The SAFE campsite has grown organically since the start of the project. Originally there were only fifteen of us living there; all of the blue canvas shelters close to the river and each with its complement of fixed hammocks supported on a wooden frame. Now there are often more than forty people staying at the camp so the shelters have expanded away from the river and look like a miniature shanty town. Over time staff have brought their families and built their own canvas-covered houses. There is a central eating area with a big wooden table, a kitchen, a toilet (with a real flush) and even a TV area with a satellite dish (originally built for the World Cup). As we arrived this trip, I could see a large group of scientists sitting around the central table, busy at their laptops. Several of the research assistants were watching television (inevitably a sitcom) and others were cooking, so the smell of the forest mingled with frying fish. Just below the camp is a rapid, sparkly little river that provides the drinking water as well as somewhere to wash away the sweat and mud after a day of fieldwork. If you’re late back and it’s already getting dark, you can lie in the stream and watch fireflies flitting up and down the riverbank, occasionally resting on the overhanging leaves and flashing their semaphore to each other.  

As well as nearly thirty full-time staff working on the project to collect core data and help visiting researchers, there are now over 100 collaborative scientists working in association with SAFE. These are from both Malaysian and international institutions and study a broad diversity of different taxa and subjects. SAFE has researchers working on trees, invasive plants, ants, termites, aquatic insects, frogs, birds, bats, rats and large mammals. By taking advantage of the clearance already scheduled to take place in the area, SAFE represents a rare opportunity to investigate the impacts of rainforest conversion to oil palm and to find out how landscapes can be managed to produce crops, but still support biodiversity. Such information is essential if we are to learn how best to manage tropical ecosystems. With an ever expanding global population, growth of tropical agriculture is essential but generally comes at a cost to biodiversity.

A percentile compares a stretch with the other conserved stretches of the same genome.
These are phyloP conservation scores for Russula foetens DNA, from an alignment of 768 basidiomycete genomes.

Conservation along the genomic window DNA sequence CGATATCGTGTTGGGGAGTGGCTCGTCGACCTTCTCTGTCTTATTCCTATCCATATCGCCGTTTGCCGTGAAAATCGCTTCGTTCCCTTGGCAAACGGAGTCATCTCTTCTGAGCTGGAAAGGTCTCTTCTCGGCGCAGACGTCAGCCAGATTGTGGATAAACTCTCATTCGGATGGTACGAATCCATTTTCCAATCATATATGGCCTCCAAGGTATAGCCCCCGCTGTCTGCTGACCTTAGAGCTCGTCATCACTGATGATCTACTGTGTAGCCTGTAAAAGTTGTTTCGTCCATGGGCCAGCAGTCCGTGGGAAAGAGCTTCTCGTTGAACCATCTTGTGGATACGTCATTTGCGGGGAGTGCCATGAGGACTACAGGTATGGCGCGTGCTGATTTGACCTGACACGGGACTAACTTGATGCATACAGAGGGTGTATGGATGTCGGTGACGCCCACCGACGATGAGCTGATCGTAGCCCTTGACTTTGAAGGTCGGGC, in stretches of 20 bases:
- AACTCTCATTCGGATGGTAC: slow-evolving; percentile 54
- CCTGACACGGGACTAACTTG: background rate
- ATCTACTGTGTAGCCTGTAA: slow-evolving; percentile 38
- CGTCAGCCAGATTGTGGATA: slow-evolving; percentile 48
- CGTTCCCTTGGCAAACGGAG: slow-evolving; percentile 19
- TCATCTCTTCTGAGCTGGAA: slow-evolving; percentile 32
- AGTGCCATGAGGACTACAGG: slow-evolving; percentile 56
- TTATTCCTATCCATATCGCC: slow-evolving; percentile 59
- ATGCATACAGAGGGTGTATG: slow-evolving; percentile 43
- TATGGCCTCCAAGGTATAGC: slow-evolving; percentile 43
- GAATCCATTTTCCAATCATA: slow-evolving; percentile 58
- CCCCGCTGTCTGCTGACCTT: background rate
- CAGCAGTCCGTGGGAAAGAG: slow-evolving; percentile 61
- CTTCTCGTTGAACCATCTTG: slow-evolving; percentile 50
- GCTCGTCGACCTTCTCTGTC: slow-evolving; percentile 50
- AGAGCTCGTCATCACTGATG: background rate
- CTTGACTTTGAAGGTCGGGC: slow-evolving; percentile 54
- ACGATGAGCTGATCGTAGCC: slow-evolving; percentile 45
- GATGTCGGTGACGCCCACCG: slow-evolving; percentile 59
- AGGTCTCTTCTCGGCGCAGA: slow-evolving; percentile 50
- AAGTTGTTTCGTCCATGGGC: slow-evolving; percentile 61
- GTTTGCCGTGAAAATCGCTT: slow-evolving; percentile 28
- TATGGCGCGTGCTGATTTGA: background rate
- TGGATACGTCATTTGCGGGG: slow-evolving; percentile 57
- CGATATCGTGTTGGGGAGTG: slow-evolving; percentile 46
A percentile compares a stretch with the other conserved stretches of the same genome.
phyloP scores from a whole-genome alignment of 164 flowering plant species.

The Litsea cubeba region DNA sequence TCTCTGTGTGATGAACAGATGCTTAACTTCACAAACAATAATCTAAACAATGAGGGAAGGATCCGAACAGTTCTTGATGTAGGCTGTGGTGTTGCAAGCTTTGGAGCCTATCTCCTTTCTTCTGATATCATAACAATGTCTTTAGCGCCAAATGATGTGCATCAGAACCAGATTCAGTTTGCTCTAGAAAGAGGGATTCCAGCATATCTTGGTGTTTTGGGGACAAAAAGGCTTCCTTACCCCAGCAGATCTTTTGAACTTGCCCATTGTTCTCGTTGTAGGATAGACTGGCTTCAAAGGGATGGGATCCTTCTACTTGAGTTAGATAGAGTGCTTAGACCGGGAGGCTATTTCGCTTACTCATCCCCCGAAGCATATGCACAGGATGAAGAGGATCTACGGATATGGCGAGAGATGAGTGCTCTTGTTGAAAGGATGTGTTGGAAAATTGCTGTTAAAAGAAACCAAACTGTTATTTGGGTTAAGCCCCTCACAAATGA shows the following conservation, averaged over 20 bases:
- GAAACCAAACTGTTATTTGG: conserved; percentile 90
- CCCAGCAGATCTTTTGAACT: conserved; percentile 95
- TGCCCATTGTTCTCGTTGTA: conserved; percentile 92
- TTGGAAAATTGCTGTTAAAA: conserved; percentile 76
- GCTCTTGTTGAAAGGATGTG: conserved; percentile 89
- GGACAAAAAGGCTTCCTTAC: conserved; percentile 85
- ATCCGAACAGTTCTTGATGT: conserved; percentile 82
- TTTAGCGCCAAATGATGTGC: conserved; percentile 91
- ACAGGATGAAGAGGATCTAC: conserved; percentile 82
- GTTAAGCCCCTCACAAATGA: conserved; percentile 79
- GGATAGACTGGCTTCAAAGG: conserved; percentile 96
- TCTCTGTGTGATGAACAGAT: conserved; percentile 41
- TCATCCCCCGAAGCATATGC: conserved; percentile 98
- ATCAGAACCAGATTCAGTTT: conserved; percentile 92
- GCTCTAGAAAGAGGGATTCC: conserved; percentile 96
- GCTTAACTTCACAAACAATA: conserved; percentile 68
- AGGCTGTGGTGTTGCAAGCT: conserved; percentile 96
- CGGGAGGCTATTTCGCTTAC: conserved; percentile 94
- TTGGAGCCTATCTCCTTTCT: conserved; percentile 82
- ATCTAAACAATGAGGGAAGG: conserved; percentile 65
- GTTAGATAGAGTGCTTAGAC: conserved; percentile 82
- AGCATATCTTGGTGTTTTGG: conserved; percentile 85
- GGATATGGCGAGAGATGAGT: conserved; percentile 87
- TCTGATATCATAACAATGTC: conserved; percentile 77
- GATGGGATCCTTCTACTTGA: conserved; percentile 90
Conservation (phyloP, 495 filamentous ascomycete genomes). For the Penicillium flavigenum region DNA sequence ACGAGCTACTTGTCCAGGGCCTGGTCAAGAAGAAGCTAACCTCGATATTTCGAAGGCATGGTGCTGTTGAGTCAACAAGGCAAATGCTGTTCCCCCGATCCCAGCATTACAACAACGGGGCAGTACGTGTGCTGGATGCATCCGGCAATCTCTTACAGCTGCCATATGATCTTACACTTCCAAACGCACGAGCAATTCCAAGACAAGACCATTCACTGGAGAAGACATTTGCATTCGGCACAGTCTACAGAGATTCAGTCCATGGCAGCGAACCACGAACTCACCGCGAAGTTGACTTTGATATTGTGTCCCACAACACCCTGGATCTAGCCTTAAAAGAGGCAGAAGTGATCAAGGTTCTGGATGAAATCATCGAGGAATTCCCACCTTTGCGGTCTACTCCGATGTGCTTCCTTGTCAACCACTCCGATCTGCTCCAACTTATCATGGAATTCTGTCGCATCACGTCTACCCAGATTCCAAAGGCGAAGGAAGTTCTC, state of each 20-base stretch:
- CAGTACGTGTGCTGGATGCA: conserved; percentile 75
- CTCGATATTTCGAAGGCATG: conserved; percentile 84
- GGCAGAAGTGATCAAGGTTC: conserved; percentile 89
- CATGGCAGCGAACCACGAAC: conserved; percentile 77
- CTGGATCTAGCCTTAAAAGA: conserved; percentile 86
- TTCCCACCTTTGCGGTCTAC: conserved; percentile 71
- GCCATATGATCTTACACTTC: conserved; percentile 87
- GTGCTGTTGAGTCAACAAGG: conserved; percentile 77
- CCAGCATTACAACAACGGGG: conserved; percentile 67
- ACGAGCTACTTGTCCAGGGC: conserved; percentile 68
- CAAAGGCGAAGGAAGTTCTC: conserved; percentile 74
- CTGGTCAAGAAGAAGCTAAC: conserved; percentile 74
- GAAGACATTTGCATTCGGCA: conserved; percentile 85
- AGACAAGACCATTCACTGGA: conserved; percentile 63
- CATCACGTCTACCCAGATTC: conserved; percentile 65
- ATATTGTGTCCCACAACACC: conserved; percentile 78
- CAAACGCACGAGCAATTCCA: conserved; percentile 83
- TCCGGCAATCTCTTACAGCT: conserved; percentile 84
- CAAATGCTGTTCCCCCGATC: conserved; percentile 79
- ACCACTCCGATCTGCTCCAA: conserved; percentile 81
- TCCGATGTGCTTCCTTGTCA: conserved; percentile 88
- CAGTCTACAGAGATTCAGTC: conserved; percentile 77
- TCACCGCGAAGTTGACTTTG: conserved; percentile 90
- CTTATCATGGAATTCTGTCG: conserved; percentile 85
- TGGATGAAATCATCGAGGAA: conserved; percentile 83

Despite the importance of agriculture in the area and the value of the project, it’s hard not to find the thought of forest clearance at SAFE saddening. Over the last two years we have met a wide range of species living in the area including Orang Utans, gibbons, elephants, Clouded Leopards, and Flat-headed cats. In all likelihood, most if not all of these species will disappear following clearance and the area will never again support a rainforest ecosystem. The river at the camp will become muddy with erosion from the plantations and not be good to wash in. But conservationists have to be realists: the world’s population needs oil palm for food and this comes at a cost. The important thing is to discover how to save as much of this tropical biodiversity as possible. 

If you are interested in learning more about global conservation issues, why not come along to the Madingley Lecture being given by Professor Andrew Balmford on the 8th of October: Nature’s Glass: half full or half empty? This talk promises to be a fascinating look at the state of global biodiversity today.

We are also running a new weekend course on practical conservation in Madingley on the 7th of September. See Conservation: from theory to practice for more details.